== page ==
Cleanup Your Life, Cleanup Your CI/CD Scripts

DevOp’s guide to a long and happy life.

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A beach, fast wifi and a troublefree build, secret to a happy life. Photo by Peggy Anke on Unsplash

How it all began

In the good old days of monolithic architecture, teams would write all their features, APIs and millions and millions lines of code onto a single repository. There was one piece of code to rule them all, the buildscript. Life was good. The DevOps (or their early equivalent) made infrequent changes, sipping coffee and discussing episodes of Dallas while watching the code slowly build on the server.

How did we get here

We’ve all been here. It is a Friday afternoon. Several large features from two teams must be deployed before the weekend, next week’s large marketing promo depends on it. And so your life depends on it. Toni, who regularly does deployments has conveniently taken leave today. So the honor has gone to you. You got this! There is a little catch, the CTO’s golf buddy has offered free space on their new cloudspace.com. So you need to modify the scripts, you look at one and panic begins to seep in.

Alone and forgotten

How’d it get so messy, when all the rest of the code (let’s just assume, but I hear you readers laughing) is so pretty and beautifully formatted? Well, build scripts often lack developer attention and linter love. They are quickly copied from some template at the beginning so that projects can be built and spun up as fast as possible. As the project grows, environments are added and removed, build stages and triggers get tacked on, modified, copied and pasted on multiple times. The result is a Frankensteinian script that most devs stay away from not wanting to risk breaking builds.

Figure 1: A typical script
  • Get dependencies
  • Do some linting/formatting
  • Run unit tests
  • Run the project build
  • Push image to repository
  • Done and Reporting

Validation Tools

Fortunately, there are a few tools available to help check our bloated scripts. Or perhap, in unspoken acknowledgement that we need help, these tools were created.

Figure 2: Validation tools for your scripts.

There is a better way

Is there a better way? The answer is a loud and emphatic yes! As shown in Figure 1, a lot of the steps are repeated for each environment or triggers. It seems logical to group everything together into separate scripts.

Build/
├── doBuildDocker.yml
├── doLoginDocker.yml
├── doBuild.yml
├── doTests.yml
├── getDependencies.yml
Figure 3: Generalized main pipeline using templates.
- template: azure/go/doBuild.yml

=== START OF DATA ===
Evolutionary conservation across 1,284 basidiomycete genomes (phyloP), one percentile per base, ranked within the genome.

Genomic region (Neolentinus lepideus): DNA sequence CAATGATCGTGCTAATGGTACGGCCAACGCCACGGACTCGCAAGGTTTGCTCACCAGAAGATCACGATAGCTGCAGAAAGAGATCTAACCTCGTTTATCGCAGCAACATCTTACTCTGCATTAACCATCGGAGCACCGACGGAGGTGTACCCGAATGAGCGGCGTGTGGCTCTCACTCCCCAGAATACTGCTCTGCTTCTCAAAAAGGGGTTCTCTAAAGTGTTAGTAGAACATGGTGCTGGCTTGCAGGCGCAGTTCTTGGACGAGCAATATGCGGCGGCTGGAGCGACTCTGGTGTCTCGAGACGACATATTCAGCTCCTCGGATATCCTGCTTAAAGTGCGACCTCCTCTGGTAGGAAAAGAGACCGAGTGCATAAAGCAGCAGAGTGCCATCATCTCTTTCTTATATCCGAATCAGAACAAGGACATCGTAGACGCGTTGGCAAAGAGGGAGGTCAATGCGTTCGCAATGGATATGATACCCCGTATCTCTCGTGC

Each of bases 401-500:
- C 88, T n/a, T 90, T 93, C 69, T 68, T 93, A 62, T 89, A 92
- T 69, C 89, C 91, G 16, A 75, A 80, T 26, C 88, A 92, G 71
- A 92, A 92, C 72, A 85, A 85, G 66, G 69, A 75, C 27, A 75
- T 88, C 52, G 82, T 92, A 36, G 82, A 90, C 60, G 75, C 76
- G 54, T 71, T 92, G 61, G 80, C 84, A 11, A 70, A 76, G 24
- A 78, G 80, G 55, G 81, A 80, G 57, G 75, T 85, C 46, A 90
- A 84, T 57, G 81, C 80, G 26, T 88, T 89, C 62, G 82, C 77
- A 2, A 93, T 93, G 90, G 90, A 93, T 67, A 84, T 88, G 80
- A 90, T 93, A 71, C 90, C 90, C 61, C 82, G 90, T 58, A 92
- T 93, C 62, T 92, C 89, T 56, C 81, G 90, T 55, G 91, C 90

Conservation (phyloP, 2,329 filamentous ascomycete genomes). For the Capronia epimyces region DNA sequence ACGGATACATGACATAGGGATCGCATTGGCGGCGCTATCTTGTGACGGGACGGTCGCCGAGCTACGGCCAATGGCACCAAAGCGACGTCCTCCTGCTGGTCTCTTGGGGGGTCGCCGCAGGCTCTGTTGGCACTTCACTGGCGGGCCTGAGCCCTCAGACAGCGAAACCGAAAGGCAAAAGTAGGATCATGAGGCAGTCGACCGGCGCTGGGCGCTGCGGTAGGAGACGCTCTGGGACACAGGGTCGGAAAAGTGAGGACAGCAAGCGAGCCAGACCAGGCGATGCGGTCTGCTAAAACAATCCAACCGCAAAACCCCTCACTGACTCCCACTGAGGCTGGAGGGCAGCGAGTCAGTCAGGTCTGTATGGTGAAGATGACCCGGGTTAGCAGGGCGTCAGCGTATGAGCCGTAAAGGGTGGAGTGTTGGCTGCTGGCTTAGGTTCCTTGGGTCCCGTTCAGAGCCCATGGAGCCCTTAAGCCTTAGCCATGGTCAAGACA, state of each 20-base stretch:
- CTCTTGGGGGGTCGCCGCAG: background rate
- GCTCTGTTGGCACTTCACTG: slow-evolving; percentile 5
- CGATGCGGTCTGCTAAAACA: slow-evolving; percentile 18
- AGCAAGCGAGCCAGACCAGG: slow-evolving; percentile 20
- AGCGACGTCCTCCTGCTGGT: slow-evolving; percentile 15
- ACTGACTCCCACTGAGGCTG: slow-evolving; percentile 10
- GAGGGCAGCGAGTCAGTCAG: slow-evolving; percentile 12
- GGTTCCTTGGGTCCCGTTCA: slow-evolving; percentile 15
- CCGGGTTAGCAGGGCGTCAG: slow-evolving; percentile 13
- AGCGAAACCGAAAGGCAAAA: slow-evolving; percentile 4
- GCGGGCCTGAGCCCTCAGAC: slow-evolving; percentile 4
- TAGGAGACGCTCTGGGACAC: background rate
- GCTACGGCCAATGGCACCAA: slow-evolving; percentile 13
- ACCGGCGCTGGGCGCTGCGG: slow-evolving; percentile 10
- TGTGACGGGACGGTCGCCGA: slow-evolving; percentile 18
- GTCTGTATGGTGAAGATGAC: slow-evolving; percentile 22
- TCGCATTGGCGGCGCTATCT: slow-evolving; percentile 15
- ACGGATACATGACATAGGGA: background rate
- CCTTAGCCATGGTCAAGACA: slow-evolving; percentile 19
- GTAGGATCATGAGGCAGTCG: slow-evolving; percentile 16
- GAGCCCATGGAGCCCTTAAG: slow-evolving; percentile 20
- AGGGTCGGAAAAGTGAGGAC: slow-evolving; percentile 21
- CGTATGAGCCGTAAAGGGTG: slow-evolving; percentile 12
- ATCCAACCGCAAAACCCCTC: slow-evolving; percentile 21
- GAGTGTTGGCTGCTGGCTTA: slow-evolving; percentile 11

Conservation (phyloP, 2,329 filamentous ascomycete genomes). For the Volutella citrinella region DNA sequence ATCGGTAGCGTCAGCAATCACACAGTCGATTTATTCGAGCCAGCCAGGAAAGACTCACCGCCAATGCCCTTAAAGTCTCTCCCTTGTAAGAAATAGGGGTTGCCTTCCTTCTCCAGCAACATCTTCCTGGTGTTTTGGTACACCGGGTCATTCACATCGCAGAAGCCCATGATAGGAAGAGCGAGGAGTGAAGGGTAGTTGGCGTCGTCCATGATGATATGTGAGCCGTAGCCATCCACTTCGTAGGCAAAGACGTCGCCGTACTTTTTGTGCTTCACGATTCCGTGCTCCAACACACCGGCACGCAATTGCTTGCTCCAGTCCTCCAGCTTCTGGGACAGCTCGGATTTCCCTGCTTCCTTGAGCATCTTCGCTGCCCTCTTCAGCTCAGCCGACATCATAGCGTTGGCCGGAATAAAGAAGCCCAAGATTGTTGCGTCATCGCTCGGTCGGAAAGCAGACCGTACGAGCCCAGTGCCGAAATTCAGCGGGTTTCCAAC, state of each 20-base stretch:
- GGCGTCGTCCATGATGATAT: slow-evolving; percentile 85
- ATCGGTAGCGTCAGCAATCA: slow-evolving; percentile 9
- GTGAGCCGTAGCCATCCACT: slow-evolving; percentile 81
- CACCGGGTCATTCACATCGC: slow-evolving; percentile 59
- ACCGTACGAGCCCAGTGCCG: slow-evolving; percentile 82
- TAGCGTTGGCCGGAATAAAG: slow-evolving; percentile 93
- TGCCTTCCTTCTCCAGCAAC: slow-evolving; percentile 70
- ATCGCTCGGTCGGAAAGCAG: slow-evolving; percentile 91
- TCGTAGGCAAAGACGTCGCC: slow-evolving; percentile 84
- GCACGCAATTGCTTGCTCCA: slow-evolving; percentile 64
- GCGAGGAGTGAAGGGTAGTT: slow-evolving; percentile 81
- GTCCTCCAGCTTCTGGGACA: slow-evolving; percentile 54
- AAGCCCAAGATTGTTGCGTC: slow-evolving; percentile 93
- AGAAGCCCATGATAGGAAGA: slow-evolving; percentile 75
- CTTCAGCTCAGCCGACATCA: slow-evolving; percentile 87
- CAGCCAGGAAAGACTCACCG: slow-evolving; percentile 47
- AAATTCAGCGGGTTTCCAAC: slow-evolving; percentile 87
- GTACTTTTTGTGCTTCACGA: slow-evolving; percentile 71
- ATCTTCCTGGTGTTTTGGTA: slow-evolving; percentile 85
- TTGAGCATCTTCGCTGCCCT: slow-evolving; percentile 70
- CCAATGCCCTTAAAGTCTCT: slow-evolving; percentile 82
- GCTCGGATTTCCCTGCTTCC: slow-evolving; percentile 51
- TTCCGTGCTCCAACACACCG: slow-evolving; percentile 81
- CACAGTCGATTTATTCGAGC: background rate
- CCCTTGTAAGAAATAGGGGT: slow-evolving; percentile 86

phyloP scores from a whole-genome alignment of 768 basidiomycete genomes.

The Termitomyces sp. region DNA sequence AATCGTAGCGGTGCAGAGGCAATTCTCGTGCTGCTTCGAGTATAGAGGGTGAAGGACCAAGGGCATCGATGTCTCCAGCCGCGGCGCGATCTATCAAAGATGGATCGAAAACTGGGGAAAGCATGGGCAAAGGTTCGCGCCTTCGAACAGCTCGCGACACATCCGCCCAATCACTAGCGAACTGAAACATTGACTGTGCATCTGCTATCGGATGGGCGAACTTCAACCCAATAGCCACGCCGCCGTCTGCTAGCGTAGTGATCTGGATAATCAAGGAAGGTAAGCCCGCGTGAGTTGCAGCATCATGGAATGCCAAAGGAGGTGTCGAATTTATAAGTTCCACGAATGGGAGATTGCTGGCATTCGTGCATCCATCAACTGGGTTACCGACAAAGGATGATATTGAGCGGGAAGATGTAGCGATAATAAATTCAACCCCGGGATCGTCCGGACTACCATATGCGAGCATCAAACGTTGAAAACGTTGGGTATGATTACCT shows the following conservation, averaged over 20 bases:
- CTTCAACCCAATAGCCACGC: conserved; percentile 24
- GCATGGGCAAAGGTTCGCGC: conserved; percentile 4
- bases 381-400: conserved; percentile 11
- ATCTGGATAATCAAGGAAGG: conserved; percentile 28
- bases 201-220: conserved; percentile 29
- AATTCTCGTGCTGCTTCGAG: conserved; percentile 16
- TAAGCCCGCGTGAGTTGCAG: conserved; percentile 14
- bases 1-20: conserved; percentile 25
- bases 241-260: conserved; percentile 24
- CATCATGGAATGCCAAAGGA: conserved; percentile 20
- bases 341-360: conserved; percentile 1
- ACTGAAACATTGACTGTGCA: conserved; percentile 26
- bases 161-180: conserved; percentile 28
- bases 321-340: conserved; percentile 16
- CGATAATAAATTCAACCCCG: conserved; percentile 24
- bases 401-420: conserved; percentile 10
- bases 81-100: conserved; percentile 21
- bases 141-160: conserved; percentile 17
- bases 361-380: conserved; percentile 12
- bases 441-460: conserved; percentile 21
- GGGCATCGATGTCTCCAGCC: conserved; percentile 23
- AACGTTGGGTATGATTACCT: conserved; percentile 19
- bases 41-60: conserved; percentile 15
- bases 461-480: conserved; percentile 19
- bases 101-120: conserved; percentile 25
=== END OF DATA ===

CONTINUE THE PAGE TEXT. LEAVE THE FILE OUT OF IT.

parameters:
imgName: $(imageName)
buildPath: $(buildPath)

An even better way

What if you can remove the build scripts completely from the main project repository? That way, any changes to the build steps will not require changing and committing to the project repository. Also this removes the build scripts from unintentional modifications that could cause breakage.

azure/
├── README.md
├── azure-pipelines.yml
├── docker
│ ├── doBuildDocker.yml
│ └── doLoginDocker.yml
├── go
│ ├── doBuild.yml
│ ├── doGenericScript.yml
│ ├── doTests.yml
│ └── getDependencies.yml
├── node
│ ├── doBuild.yml
│ ├── doGenericScript.yml
│ └── doTest.yml
resources:
repositories:
- repository: repositoryname
name: yourcompany/pipeline
type: github
endpoint: endpointname
Figure 4: Build script calling templates from an external resource.
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Figure 5: How to mirror an external repository into GitLab

Setup External Template

How do you set up an external resource for use in an azure pipeline? The steps are simple but the documents are a bit lacking here.

  1. Click on the service connection
  2. On the New Service dialog (see Figure 7), click which repository your external templates is located. For instance click GitHub if it is on Github.
  3. For GitHub, you need to generate a Personal Access Token to allow Azure CI pipelines to access the repository.
  4. Finally, note the endpoint name assigned to your new service. This name will be used in the pipeline declaration under endpointname field.
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Figure 6: Create a new service connection in the Project Settings.
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Figure 7: Specify the external resource type

The last word

By removing all scripts related to build to an external repository, and keeping a single generic script with the project, you have a single point to manage the build for all the services. You can guarantee no changes to the original repository because all changes are done elsewhere. A single update also updates all your services down the line. Time to brew that coffee and sit back.

References

  1. https://docs.microsoft.com/en-us/azure/azure-resource-manager/templates/overview
  2. https://github.com/settings/tokens
  3. https://docs.gitlab.com/ee/ci/ci_cd_for_external_repos/github_integration.html

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